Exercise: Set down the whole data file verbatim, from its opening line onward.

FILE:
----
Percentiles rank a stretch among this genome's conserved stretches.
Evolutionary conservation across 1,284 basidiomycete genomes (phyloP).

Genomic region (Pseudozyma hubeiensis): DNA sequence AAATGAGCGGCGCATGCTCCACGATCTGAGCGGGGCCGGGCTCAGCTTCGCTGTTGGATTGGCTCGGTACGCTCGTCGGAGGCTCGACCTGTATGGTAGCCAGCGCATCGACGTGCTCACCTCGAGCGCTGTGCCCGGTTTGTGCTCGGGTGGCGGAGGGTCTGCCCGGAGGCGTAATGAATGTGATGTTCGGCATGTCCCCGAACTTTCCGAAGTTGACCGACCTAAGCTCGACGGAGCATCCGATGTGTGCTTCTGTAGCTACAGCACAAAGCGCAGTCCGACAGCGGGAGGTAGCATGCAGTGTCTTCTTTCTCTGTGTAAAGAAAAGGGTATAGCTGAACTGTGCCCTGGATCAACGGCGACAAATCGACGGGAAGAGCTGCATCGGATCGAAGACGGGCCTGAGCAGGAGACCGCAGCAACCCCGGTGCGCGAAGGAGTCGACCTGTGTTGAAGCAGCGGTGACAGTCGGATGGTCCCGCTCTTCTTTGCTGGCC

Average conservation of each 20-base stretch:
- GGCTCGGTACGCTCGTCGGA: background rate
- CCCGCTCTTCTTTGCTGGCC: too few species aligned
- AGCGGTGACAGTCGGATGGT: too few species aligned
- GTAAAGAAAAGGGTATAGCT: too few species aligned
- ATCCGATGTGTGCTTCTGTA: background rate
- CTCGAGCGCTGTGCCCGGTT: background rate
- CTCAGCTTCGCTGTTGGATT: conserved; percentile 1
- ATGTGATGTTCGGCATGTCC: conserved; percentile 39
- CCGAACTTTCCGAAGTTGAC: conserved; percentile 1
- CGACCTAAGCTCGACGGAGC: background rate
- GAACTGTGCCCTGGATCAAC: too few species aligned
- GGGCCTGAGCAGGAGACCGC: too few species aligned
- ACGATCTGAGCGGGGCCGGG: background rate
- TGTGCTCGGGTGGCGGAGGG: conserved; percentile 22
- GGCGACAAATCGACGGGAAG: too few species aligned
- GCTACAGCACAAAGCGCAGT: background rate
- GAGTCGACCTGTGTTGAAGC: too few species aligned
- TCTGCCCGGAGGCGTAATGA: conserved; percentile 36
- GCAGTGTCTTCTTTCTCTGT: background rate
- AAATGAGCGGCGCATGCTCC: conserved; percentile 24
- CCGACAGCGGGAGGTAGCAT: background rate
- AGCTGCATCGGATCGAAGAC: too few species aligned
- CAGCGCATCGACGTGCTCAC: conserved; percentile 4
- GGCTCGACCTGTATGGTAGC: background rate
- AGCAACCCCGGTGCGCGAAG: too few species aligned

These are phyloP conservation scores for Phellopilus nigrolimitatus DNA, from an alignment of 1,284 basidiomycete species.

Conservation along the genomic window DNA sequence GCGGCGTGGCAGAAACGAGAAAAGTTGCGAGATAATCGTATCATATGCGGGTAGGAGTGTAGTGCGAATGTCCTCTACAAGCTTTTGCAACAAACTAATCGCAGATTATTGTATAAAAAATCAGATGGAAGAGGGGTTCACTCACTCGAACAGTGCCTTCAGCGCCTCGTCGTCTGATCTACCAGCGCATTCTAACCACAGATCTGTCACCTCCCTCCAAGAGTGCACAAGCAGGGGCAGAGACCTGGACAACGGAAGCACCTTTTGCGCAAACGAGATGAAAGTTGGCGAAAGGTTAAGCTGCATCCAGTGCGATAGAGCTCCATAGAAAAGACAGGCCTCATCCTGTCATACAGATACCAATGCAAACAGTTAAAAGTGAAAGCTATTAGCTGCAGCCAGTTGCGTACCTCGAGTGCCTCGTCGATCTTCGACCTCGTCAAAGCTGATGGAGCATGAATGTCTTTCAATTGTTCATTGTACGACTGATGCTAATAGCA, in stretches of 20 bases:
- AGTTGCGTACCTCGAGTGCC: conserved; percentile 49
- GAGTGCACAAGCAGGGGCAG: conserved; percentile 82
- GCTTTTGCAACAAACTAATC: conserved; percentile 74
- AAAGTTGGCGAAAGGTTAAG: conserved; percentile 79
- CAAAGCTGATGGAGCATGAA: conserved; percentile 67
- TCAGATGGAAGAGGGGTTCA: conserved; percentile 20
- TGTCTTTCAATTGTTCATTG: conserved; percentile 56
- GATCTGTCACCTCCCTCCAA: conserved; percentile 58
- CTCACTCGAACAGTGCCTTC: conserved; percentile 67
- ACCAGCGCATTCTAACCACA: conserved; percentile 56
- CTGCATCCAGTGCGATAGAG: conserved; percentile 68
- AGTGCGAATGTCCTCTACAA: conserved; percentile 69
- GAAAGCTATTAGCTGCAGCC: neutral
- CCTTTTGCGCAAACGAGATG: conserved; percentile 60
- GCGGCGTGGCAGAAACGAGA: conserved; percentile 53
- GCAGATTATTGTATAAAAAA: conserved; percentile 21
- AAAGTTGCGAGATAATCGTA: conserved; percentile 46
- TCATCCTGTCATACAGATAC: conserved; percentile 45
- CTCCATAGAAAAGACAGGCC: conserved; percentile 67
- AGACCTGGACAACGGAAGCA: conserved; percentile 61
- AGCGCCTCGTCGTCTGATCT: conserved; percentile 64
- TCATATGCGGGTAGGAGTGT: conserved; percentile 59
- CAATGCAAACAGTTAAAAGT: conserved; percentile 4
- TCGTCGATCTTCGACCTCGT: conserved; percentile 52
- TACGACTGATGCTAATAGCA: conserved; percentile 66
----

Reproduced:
Percentiles rank a stretch among this genome's conserved stretches.
Evolutionary conservation across 1,284 basidiomycete genomes (phyloP).

Genomic region (Pseudozyma hubeiensis): DNA sequence AAATGAGCGGCGCATGCTCCACGATCTGAGCGGGGCCGGGCTCAGCTTCGCTGTTGGATTGGCTCGGTACGCTCGTCGGAGGCTCGACCTGTATGGTAGCCAGCGCATCGACGTGCTCACCTCGAGCGCTGTGCCCGGTTTGTGCTCGGGTGGCGGAGGGTCTGCCCGGAGGCGTAATGAATGTGATGTTCGGCATGTCCCCGAACTTTCCGAAGTTGACCGACCTAAGCTCGACGGAGCATCCGATGTGTGCTTCTGTAGCTACAGCACAAAGCGCAGTCCGACAGCGGGAGGTAGCATGCAGTGTCTTCTTTCTCTGTGTAAAGAAAAGGGTATAGCTGAACTGTGCCCTGGATCAACGGCGACAAATCGACGGGAAGAGCTGCATCGGATCGAAGACGGGCCTGAGCAGGAGACCGCAGCAACCCCGGTGCGCGAAGGAGTCGACCTGTGTTGAAGCAGCGGTGACAGTCGGATGGTCCCGCTCTTCTTTGCTGGCC

Average conservation of each 20-base stretch:
- GGCTCGGTACGCTCGTCGGA: background rate
- CCCGCTCTTCTTTGCTGGCC: too few species aligned
- AGCGGTGACAGTCGGATGGT: too few species aligned
- GTAAAGAAAAGGGTATAGCT: too few species aligned
- ATCCGATGTGTGCTTCTGTA: background rate
- CTCGAGCGCTGTGCCCGGTT: background rate
- CTCAGCTTCGCTGTTGGATT: conserved; percentile 1
- ATGTGATGTTCGGCATGTCC: conserved; percentile 39
- CCGAACTTTCCGAAGTTGAC: conserved; percentile 1
- CGACCTAAGCTCGACGGAGC: background rate
- GAACTGTGCCCTGGATCAAC: too few species aligned
- GGGCCTGAGCAGGAGACCGC: too few species aligned
- ACGATCTGAGCGGGGCCGGG: background rate
- TGTGCTCGGGTGGCGGAGGG: conserved; percentile 22
- GGCGACAAATCGACGGGAAG: too few species aligned
- GCTACAGCACAAAGCGCAGT: background rate
- GAGTCGACCTGTGTTGAAGC: too few species aligned
- TCTGCCCGGAGGCGTAATGA: conserved; percentile 36
- GCAGTGTCTTCTTTCTCTGT: background rate
- AAATGAGCGGCGCATGCTCC: conserved; percentile 24
- CCGACAGCGGGAGGTAGCAT: background rate
- AGCTGCATCGGATCGAAGAC: too few species aligned
- CAGCGCATCGACGTGCTCAC: conserved; percentile 4
- GGCTCGACCTGTATGGTAGC: background rate
- AGCAACCCCGGTGCGCGAAG: too few species aligned

These are phyloP conservation scores for Phellopilus nigrolimitatus DNA, from an alignment of 1,284 basidiomycete species.

Conservation along the genomic window DNA sequence GCGGCGTGGCAGAAACGAGAAAAGTTGCGAGATAATCGTATCATATGCGGGTAGGAGTGTAGTGCGAATGTCCTCTACAAGCTTTTGCAACAAACTAATCGCAGATTATTGTATAAAAAATCAGATGGAAGAGGGGTTCACTCACTCGAACAGTGCCTTCAGCGCCTCGTCGTCTGATCTACCAGCGCATTCTAACCACAGATCTGTCACCTCCCTCCAAGAGTGCACAAGCAGGGGCAGAGACCTGGACAACGGAAGCACCTTTTGCGCAAACGAGATGAAAGTTGGCGAAAGGTTAAGCTGCATCCAGTGCGATAGAGCTCCATAGAAAAGACAGGCCTCATCCTGTCATACAGATACCAATGCAAACAGTTAAAAGTGAAAGCTATTAGCTGCAGCCAGTTGCGTACCTCGAGTGCCTCGTCGATCTTCGACCTCGTCAAAGCTGATGGAGCATGAATGTCTTTCAATTGTTCATTGTACGACTGATGCTAATAGCA, in stretches of 20 bases:
- AGTTGCGTACCTCGAGTGCC: conserved; percentile 49
- GAGTGCACAAGCAGGGGCAG: conserved; percentile 82
- GCTTTTGCAACAAACTAATC: conserved; percentile 74
- AAAGTTGGCGAAAGGTTAAG: conserved; percentile 79
- CAAAGCTGATGGAGCATGAA: conserved; percentile 67
- TCAGATGGAAGAGGGGTTCA: conserved; percentile 20
- TGTCTTTCAATTGTTCATTG: conserved; percentile 56
- GATCTGTCACCTCCCTCCAA: conserved; percentile 58
- CTCACTCGAACAGTGCCTTC: conserved; percentile 67
- ACCAGCGCATTCTAACCACA: conserved; percentile 56
- CTGCATCCAGTGCGATAGAG: conserved; percentile 68
- AGTGCGAATGTCCTCTACAA: conserved; percentile 69
- GAAAGCTATTAGCTGCAGCC: neutral
- CCTTTTGCGCAAACGAGATG: conserved; percentile 60
- GCGGCGTGGCAGAAACGAGA: conserved; percentile 53
- GCAGATTATTGTATAAAAAA: conserved; percentile 21
- AAAGTTGCGAGATAATCGTA: conserved; percentile 46
- TCATCCTGTCATACAGATAC: conserved; percentile 45
- CTCCATAGAAAAGACAGGCC: conserved; percentile 67
- AGACCTGGACAACGGAAGCA: conserved; percentile 61
- AGCGCCTCGTCGTCTGATCT: conserved; percentile 64
- TCATATGCGGGTAGGAGTGT: conserved; percentile 59
- CAATGCAAACAGTTAAAAGT: conserved; percentile 4
- TCGTCGATCTTCGACCTCGT: conserved; percentile 52
- TACGACTGATGCTAATAGCA: conserved; percentile 66